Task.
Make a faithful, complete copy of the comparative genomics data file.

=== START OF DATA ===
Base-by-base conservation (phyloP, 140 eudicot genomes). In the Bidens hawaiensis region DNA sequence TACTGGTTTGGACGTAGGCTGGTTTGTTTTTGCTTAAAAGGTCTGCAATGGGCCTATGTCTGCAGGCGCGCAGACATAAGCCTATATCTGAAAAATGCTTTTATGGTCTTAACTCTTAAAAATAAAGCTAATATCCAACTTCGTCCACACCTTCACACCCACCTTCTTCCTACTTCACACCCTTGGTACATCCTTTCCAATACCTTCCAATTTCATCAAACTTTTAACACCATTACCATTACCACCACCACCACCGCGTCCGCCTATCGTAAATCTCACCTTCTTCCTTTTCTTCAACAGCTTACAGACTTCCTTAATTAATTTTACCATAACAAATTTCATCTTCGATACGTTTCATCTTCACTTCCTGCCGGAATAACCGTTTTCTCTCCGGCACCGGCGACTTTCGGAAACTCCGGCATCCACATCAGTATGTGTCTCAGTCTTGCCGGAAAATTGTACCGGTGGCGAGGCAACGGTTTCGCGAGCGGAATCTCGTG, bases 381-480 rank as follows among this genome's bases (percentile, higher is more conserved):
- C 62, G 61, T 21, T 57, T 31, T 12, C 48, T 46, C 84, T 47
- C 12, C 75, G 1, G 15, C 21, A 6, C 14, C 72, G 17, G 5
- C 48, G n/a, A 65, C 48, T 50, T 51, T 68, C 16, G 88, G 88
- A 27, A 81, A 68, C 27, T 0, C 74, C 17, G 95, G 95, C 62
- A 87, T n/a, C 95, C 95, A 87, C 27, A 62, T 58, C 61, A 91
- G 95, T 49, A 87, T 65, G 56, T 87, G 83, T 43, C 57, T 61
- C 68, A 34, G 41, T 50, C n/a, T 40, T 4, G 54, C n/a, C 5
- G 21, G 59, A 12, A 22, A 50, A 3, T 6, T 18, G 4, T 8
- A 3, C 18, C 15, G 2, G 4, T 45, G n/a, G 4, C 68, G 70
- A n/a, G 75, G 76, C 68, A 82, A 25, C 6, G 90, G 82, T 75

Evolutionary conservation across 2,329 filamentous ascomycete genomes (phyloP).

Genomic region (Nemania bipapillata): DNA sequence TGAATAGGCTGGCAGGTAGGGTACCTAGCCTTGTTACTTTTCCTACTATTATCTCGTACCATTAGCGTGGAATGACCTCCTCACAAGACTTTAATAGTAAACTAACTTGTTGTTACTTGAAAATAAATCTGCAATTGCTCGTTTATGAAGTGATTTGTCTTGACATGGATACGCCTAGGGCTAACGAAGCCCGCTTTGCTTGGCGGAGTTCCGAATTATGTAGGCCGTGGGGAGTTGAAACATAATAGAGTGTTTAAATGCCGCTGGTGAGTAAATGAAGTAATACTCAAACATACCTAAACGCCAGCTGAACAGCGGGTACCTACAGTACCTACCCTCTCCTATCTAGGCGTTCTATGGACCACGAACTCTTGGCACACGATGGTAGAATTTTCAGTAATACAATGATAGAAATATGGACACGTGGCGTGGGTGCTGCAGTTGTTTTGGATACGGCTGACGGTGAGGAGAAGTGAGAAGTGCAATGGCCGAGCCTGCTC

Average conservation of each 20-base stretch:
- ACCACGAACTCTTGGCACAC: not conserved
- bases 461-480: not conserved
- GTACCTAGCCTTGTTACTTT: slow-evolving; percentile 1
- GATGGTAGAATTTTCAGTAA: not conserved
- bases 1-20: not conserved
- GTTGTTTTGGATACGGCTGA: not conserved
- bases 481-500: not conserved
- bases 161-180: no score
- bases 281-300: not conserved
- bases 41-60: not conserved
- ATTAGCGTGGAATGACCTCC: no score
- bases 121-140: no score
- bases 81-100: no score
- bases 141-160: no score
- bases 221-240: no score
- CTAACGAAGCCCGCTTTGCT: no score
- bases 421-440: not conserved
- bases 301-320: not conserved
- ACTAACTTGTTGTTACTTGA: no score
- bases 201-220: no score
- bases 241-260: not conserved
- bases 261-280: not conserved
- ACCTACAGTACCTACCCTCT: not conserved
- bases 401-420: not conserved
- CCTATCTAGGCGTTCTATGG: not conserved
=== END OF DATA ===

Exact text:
Base-by-base conservation (phyloP, 140 eudicot genomes). In the Bidens hawaiensis region DNA sequence TACTGGTTTGGACGTAGGCTGGTTTGTTTTTGCTTAAAAGGTCTGCAATGGGCCTATGTCTGCAGGCGCGCAGACATAAGCCTATATCTGAAAAATGCTTTTATGGTCTTAACTCTTAAAAATAAAGCTAATATCCAACTTCGTCCACACCTTCACACCCACCTTCTTCCTACTTCACACCCTTGGTACATCCTTTCCAATACCTTCCAATTTCATCAAACTTTTAACACCATTACCATTACCACCACCACCACCGCGTCCGCCTATCGTAAATCTCACCTTCTTCCTTTTCTTCAACAGCTTACAGACTTCCTTAATTAATTTTACCATAACAAATTTCATCTTCGATACGTTTCATCTTCACTTCCTGCCGGAATAACCGTTTTCTCTCCGGCACCGGCGACTTTCGGAAACTCCGGCATCCACATCAGTATGTGTCTCAGTCTTGCCGGAAAATTGTACCGGTGGCGAGGCAACGGTTTCGCGAGCGGAATCTCGTG, bases 381-480 rank as follows among this genome's bases (percentile, higher is more conserved):
- C 62, G 61, T 21, T 57, T 31, T 12, C 48, T 46, C 84, T 47
- C 12, C 75, G 1, G 15, C 21, A 6, C 14, C 72, G 17, G 5
- C 48, G n/a, A 65, C 48, T 50, T 51, T 68, C 16, G 88, G 88
- A 27, A 81, A 68, C 27, T 0, C 74, C 17, G 95, G 95, C 62
- A 87, T n/a, C 95, C 95, A 87, C 27, A 62, T 58, C 61, A 91
- G 95, T 49, A 87, T 65, G 56, T 87, G 83, T 43, C 57, T 61
- C 68, A 34, G 41, T 50, C n/a, T 40, T 4, G 54, C n/a, C 5
- G 21, G 59, A 12, A 22, A 50, A 3, T 6, T 18, G 4, T 8
- A 3, C 18, C 15, G 2, G 4, T 45, G n/a, G 4, C 68, G 70
- A n/a, G 75, G 76, C 68, A 82, A 25, C 6, G 90, G 82, T 75

Evolutionary conservation across 2,329 filamentous ascomycete genomes (phyloP).

Genomic region (Nemania bipapillata): DNA sequence TGAATAGGCTGGCAGGTAGGGTACCTAGCCTTGTTACTTTTCCTACTATTATCTCGTACCATTAGCGTGGAATGACCTCCTCACAAGACTTTAATAGTAAACTAACTTGTTGTTACTTGAAAATAAATCTGCAATTGCTCGTTTATGAAGTGATTTGTCTTGACATGGATACGCCTAGGGCTAACGAAGCCCGCTTTGCTTGGCGGAGTTCCGAATTATGTAGGCCGTGGGGAGTTGAAACATAATAGAGTGTTTAAATGCCGCTGGTGAGTAAATGAAGTAATACTCAAACATACCTAAACGCCAGCTGAACAGCGGGTACCTACAGTACCTACCCTCTCCTATCTAGGCGTTCTATGGACCACGAACTCTTGGCACACGATGGTAGAATTTTCAGTAATACAATGATAGAAATATGGACACGTGGCGTGGGTGCTGCAGTTGTTTTGGATACGGCTGACGGTGAGGAGAAGTGAGAAGTGCAATGGCCGAGCCTGCTC

Average conservation of each 20-base stretch:
- ACCACGAACTCTTGGCACAC: not conserved
- bases 461-480: not conserved
- GTACCTAGCCTTGTTACTTT: slow-evolving; percentile 1
- GATGGTAGAATTTTCAGTAA: not conserved
- bases 1-20: not conserved
- GTTGTTTTGGATACGGCTGA: not conserved
- bases 481-500: not conserved
- bases 161-180: no score
- bases 281-300: not conserved
- bases 41-60: not conserved
- ATTAGCGTGGAATGACCTCC: no score
- bases 121-140: no score
- bases 81-100: no score
- bases 141-160: no score
- bases 221-240: no score
- CTAACGAAGCCCGCTTTGCT: no score
- bases 421-440: not conserved
- bases 301-320: not conserved
- ACTAACTTGTTGTTACTTGA: no score
- bases 201-220: no score
- bases 241-260: not conserved
- bases 261-280: not conserved
- ACCTACAGTACCTACCCTCT: not conserved
- bases 401-420: not conserved
- CCTATCTAGGCGTTCTATGG: not conserved